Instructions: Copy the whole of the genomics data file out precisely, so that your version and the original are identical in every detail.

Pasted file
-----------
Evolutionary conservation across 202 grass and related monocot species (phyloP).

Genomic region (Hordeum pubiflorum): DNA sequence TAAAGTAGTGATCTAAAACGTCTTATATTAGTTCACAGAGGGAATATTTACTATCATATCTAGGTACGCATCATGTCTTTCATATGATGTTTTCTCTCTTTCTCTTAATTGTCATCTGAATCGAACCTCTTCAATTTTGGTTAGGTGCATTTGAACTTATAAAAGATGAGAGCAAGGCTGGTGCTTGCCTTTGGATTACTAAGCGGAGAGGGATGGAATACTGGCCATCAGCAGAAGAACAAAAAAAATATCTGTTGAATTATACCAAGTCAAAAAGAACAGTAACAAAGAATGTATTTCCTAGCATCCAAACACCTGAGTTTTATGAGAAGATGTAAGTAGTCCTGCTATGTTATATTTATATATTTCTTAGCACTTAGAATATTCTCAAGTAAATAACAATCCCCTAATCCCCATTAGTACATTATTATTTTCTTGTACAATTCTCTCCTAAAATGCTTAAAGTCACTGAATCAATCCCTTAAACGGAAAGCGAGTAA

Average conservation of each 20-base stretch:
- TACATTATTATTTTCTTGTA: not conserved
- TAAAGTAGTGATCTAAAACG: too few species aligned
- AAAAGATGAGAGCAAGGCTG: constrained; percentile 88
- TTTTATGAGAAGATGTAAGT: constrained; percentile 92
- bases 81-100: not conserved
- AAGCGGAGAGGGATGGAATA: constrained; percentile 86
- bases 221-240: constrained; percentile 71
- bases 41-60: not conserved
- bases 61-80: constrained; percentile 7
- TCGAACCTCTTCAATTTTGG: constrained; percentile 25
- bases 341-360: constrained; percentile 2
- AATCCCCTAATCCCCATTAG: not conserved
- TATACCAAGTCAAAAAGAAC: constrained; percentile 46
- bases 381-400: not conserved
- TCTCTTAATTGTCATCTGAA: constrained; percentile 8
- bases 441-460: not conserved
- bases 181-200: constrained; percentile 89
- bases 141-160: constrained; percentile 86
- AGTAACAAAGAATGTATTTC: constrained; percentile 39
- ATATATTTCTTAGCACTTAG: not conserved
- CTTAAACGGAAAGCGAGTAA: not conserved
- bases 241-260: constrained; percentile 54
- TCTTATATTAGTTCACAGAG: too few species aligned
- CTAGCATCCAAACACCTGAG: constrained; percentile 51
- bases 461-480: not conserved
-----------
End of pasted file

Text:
Evolutionary conservation across 202 grass and related monocot species (phyloP).

Genomic region (Hordeum pubiflorum): DNA sequence TAAAGTAGTGATCTAAAACGTCTTATATTAGTTCACAGAGGGAATATTTACTATCATATCTAGGTACGCATCATGTCTTTCATATGATGTTTTCTCTCTTTCTCTTAATTGTCATCTGAATCGAACCTCTTCAATTTTGGTTAGGTGCATTTGAACTTATAAAAGATGAGAGCAAGGCTGGTGCTTGCCTTTGGATTACTAAGCGGAGAGGGATGGAATACTGGCCATCAGCAGAAGAACAAAAAAAATATCTGTTGAATTATACCAAGTCAAAAAGAACAGTAACAAAGAATGTATTTCCTAGCATCCAAACACCTGAGTTTTATGAGAAGATGTAAGTAGTCCTGCTATGTTATATTTATATATTTCTTAGCACTTAGAATATTCTCAAGTAAATAACAATCCCCTAATCCCCATTAGTACATTATTATTTTCTTGTACAATTCTCTCCTAAAATGCTTAAAGTCACTGAATCAATCCCTTAAACGGAAAGCGAGTAA

Average conservation of each 20-base stretch:
- TACATTATTATTTTCTTGTA: not conserved
- TAAAGTAGTGATCTAAAACG: too few species aligned
- AAAAGATGAGAGCAAGGCTG: constrained; percentile 88
- TTTTATGAGAAGATGTAAGT: constrained; percentile 92
- bases 81-100: not conserved
- AAGCGGAGAGGGATGGAATA: constrained; percentile 86
- bases 221-240: constrained; percentile 71
- bases 41-60: not conserved
- bases 61-80: constrained; percentile 7
- TCGAACCTCTTCAATTTTGG: constrained; percentile 25
- bases 341-360: constrained; percentile 2
- AATCCCCTAATCCCCATTAG: not conserved
- TATACCAAGTCAAAAAGAAC: constrained; percentile 46
- bases 381-400: not conserved
- TCTCTTAATTGTCATCTGAA: constrained; percentile 8
- bases 441-460: not conserved
- bases 181-200: constrained; percentile 89
- bases 141-160: constrained; percentile 86
- AGTAACAAAGAATGTATTTC: constrained; percentile 39
- ATATATTTCTTAGCACTTAG: not conserved
- CTTAAACGGAAAGCGAGTAA: not conserved
- bases 241-260: constrained; percentile 54
- TCTTATATTAGTTCACAGAG: too few species aligned
- CTAGCATCCAAACACCTGAG: constrained; percentile 51
- bases 461-480: not conserved